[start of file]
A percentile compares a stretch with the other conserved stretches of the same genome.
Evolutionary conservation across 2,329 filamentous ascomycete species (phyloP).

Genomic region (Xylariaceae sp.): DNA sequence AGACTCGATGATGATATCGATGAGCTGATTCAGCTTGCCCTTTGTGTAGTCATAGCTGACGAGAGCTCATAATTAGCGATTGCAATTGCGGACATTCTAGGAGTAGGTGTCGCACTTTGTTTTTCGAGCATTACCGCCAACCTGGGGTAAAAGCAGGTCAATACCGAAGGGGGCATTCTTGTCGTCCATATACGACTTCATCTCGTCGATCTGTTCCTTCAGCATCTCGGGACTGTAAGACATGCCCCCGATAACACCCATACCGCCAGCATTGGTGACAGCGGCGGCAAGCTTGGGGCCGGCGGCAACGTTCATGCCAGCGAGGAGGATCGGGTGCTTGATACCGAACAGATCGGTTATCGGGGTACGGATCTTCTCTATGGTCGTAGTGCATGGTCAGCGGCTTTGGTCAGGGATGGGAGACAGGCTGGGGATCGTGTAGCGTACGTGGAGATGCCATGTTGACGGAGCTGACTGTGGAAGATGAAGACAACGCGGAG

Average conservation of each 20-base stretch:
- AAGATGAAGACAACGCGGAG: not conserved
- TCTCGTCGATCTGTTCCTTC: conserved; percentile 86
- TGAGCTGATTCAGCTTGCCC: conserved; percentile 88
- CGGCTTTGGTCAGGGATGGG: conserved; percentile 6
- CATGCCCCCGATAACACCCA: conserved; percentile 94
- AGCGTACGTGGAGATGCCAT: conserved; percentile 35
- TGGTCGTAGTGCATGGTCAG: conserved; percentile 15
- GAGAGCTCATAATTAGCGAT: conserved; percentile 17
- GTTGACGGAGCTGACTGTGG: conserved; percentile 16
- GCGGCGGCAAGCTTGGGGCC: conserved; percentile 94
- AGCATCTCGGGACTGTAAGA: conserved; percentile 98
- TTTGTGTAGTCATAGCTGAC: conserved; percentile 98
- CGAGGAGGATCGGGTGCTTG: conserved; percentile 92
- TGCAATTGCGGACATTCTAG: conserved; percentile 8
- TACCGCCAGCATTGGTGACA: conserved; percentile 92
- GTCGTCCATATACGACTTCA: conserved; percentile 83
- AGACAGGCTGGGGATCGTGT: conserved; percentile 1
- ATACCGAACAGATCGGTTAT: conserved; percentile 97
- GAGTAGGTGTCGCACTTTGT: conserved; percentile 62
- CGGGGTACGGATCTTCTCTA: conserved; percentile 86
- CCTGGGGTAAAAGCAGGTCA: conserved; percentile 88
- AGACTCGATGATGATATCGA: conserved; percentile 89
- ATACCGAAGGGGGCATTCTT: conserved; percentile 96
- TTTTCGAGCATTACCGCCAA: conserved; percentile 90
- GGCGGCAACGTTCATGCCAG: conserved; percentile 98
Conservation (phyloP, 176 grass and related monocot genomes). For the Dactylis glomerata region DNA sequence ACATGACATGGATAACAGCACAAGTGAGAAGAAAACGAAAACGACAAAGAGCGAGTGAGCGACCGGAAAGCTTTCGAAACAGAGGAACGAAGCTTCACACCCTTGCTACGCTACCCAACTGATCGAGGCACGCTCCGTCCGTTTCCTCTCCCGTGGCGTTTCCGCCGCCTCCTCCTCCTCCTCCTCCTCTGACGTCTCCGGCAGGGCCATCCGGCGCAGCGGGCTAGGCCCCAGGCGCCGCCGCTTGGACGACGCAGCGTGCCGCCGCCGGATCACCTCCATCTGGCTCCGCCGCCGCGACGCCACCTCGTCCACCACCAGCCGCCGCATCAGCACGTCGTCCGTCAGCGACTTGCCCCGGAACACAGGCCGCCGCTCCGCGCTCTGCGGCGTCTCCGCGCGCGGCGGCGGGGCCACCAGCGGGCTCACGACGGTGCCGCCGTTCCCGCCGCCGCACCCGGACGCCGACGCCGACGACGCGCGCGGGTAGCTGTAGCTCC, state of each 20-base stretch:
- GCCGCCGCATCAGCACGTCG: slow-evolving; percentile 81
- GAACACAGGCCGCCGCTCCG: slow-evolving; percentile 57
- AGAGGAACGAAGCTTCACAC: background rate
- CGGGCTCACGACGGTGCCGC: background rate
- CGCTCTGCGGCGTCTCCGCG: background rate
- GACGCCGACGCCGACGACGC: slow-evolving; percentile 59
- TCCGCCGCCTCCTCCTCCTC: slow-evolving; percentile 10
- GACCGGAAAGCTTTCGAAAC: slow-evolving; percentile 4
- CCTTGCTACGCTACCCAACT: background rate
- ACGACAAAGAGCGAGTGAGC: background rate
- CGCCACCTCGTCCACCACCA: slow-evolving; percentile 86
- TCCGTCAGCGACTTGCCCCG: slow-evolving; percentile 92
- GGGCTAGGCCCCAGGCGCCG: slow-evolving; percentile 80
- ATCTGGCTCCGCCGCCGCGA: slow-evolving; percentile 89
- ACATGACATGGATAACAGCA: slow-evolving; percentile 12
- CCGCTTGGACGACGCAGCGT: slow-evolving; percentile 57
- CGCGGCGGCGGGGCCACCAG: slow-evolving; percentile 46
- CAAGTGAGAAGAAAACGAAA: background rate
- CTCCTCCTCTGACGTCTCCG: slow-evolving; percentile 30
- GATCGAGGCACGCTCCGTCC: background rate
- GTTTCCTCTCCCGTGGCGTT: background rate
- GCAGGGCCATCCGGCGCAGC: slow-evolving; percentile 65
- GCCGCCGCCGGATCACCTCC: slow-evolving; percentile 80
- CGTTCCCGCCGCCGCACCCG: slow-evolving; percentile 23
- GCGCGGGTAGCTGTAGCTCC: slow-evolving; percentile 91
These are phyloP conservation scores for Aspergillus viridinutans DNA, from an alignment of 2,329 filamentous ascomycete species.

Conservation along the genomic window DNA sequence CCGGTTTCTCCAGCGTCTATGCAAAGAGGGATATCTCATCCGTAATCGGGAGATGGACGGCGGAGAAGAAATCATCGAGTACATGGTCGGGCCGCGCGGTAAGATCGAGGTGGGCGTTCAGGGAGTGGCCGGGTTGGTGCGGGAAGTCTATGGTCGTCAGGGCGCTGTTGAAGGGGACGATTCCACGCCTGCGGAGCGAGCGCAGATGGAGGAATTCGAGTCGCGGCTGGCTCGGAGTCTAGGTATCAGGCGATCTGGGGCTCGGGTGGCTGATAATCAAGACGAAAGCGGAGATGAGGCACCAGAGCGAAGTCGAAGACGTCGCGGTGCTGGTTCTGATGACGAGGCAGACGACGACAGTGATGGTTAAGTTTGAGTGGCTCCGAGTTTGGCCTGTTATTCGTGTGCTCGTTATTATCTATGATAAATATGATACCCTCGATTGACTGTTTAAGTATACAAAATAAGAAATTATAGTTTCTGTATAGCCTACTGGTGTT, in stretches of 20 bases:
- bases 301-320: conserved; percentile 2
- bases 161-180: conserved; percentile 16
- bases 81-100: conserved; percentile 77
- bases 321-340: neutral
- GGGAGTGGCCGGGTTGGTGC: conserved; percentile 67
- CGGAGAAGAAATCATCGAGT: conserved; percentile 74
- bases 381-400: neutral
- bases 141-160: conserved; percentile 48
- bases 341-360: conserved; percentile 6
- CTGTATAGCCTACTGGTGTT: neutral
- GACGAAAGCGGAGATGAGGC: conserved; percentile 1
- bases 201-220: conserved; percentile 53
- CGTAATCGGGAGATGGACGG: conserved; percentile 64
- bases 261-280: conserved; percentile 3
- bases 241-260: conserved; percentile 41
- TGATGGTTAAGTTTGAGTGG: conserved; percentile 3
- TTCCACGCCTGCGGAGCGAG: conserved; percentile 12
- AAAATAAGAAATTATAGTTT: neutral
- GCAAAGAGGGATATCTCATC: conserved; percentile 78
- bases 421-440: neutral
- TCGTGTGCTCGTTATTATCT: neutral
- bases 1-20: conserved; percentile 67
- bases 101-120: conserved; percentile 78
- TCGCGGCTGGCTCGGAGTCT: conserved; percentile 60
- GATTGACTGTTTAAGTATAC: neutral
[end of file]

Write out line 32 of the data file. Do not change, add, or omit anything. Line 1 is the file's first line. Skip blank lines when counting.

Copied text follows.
- GAACACAGGCCGCCGCTCCG: slow-evolving; percentile 57